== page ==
The UHI Archaeology Institute is leading a partnership exploring long term environmental and landscape change on the island of Rousay, Orkney, focusing on the Westness Estate (2015-present).
Working with community partners – the Rousay, Egilsay and Wyre Development Trust (REWDT) and Rousay Heritage (RH) – the project provides yearly seasons of excavation, geophysical survey, landscape survey, schools outreach and training placements for island residents.
The ongoing fieldwork forms part of a wider partnership with the University of Bradford, the Swandro–Orkney Coastal Erosion Trust, Historic Environmental Scotland (HES) and the German Institute of Archaeology (RGK).
The aim of the project is to explore the farmstead at Skaill from the Norse period to its abandonment in the 19th century.
The present farm at Skaill dates to the 18-19th centuries and was part of the Rousay clearances during the mid-19th century. The name, Skaill, however, suggests the site was home to a Norse hall or drinking hall and was a high-status site.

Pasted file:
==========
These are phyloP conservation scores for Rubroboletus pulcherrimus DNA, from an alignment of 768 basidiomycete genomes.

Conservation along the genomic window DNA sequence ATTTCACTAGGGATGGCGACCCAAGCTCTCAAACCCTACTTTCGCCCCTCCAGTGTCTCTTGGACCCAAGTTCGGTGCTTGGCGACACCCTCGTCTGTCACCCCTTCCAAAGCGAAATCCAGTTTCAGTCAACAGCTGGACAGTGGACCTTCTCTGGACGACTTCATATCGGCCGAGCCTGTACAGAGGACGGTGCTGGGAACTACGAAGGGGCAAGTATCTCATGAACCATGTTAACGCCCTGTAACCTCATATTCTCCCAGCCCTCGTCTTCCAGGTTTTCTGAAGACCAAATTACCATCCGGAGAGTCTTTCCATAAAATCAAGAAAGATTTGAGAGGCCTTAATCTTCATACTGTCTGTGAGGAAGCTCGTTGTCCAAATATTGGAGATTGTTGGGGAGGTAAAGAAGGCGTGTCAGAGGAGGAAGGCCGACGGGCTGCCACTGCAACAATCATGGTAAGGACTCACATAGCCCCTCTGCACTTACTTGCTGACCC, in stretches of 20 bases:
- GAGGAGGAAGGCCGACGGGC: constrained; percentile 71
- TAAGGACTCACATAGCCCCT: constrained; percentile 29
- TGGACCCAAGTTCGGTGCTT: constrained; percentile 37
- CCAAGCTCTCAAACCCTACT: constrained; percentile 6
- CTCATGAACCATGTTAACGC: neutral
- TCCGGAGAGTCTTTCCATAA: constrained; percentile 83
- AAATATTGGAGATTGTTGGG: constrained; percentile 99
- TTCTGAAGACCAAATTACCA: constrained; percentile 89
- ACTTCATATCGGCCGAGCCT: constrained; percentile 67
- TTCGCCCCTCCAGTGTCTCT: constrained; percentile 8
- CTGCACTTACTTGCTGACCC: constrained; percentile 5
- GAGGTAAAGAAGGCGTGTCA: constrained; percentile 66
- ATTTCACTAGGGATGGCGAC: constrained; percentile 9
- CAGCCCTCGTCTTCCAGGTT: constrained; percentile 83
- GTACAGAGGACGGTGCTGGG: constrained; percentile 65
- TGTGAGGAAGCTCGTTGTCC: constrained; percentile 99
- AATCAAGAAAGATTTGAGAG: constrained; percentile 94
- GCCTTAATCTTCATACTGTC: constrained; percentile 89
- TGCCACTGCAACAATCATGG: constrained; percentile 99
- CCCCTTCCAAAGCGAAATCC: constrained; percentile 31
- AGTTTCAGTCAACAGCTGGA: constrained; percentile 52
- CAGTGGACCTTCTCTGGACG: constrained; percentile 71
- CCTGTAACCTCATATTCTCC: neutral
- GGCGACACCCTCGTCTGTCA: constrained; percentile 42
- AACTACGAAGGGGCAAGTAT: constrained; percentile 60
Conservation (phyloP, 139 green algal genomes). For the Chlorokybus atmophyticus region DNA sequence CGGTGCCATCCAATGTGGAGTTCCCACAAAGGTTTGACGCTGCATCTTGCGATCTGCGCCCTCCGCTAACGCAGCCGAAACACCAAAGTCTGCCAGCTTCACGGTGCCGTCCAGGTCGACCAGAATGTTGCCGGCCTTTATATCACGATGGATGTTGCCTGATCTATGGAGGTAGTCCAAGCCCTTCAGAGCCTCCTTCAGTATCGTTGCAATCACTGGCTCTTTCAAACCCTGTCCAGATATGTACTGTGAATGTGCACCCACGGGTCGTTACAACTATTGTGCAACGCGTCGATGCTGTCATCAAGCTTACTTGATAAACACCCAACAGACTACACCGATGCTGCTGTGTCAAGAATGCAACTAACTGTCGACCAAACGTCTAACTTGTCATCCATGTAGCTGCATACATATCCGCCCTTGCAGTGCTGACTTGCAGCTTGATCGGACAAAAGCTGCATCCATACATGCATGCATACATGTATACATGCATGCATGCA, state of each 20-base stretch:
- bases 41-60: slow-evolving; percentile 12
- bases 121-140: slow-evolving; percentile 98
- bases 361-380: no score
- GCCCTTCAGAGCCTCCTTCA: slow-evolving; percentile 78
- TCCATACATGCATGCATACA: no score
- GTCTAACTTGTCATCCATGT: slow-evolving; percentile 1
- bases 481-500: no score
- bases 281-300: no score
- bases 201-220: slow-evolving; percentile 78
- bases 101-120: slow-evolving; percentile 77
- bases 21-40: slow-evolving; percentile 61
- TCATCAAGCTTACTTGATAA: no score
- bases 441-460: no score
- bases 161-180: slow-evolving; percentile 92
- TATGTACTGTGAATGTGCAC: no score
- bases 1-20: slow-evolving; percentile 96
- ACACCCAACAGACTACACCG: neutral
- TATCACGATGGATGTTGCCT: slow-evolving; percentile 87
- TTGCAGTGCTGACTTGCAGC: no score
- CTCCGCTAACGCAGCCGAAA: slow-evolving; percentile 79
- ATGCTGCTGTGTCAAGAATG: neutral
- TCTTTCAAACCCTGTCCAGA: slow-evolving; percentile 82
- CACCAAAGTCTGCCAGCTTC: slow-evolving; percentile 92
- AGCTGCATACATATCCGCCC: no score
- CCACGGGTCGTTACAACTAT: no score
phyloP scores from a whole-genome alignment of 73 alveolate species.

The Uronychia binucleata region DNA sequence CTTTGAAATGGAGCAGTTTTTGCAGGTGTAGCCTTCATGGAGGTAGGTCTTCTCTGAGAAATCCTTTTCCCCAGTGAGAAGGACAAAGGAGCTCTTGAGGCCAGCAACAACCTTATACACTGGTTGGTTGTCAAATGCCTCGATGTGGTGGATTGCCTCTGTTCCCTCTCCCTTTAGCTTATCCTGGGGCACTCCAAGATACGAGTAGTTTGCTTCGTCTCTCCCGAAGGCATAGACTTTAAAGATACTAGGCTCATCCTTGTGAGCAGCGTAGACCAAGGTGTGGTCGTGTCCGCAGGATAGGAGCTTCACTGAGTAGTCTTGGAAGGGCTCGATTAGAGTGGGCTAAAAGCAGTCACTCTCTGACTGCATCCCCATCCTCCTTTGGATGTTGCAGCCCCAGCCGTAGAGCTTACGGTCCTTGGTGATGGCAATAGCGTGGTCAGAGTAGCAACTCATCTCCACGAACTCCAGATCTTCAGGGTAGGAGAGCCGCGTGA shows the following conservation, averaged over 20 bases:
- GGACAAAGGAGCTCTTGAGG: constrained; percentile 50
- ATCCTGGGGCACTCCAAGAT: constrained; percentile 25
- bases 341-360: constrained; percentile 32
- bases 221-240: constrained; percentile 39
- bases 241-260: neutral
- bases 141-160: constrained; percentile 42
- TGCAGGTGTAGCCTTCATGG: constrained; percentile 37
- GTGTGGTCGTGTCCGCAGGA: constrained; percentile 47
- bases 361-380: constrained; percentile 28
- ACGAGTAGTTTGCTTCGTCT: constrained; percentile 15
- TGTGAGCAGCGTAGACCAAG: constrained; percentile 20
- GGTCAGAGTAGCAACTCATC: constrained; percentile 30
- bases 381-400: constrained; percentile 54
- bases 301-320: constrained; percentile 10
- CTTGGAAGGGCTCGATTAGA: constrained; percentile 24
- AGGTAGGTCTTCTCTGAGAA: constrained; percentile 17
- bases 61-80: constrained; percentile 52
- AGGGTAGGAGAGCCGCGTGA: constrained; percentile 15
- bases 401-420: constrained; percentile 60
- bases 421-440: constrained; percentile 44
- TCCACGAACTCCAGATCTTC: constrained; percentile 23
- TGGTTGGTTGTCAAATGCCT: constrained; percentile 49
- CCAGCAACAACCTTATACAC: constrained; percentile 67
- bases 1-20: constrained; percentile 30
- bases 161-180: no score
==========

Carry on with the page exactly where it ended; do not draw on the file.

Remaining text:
Westness is mentioned in Orkneyinga saga as the home of Sigurd, a powerful chieftain, and the remains of a suspected Norse long hall were discovered in 2019.
Geophysical survey suggests the site could be a “farm mound”, similar to those found on North Ronaldsay, Sanday and Papa Westray and so could contain a long history of settlement. The project is specifically interested in looking at the development of a high status Late Norse estate into the historic period through significant socio-cultural and climatic change to investigate long term occupation and change.
Of the 2018 excavations, co-Director Dan Lee said: “The discovery of such complex buildings at Skaill, along with the rich artefact assemblages from the medieval and post-medieval periods, provides us with a tantalising opportunity to understand life in Westness over the last few hundred years.”
UHI Archaeology Institute Staff engaged in this research project include: Dan Lee, Dr Ingrid Mainland, Dr Jen Harland, Dr Sarah Jane Gibbon.